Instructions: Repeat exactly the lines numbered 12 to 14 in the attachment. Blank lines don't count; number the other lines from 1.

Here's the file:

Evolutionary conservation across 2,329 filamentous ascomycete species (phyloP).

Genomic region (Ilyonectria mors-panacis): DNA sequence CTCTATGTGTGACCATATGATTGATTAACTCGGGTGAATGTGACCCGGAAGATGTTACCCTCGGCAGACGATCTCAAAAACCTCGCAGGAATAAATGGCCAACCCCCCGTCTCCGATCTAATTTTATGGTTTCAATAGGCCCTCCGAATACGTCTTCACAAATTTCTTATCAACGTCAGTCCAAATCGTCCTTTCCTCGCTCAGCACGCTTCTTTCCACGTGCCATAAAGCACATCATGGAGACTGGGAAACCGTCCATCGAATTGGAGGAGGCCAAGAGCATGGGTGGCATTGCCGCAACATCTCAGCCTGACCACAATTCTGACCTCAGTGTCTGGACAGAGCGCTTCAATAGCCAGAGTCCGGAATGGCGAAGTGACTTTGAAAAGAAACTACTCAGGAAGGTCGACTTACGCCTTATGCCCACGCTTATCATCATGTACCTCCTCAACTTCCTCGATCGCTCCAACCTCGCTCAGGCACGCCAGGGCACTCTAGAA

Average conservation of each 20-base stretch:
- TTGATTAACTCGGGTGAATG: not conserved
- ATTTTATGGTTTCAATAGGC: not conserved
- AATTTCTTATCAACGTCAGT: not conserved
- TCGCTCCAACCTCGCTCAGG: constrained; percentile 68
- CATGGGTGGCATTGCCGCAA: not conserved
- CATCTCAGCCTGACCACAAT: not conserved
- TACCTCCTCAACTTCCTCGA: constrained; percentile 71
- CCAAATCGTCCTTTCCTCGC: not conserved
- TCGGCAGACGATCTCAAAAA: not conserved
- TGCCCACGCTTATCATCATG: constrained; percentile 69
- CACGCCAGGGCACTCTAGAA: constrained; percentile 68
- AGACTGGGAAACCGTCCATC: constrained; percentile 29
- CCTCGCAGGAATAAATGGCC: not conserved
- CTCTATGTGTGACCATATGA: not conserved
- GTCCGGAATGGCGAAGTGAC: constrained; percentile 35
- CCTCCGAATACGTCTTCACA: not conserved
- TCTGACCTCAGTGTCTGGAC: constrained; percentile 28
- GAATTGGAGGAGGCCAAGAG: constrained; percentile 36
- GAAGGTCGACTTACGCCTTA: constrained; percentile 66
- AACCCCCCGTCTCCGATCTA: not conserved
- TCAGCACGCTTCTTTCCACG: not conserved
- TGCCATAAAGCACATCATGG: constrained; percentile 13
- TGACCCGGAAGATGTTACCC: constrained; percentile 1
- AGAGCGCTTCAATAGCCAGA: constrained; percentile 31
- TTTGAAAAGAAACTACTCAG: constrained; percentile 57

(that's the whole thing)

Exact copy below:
- TCGGCAGACGATCTCAAAAA: not conserved
- TGCCCACGCTTATCATCATG: constrained; percentile 69
- CACGCCAGGGCACTCTAGAA: constrained; percentile 68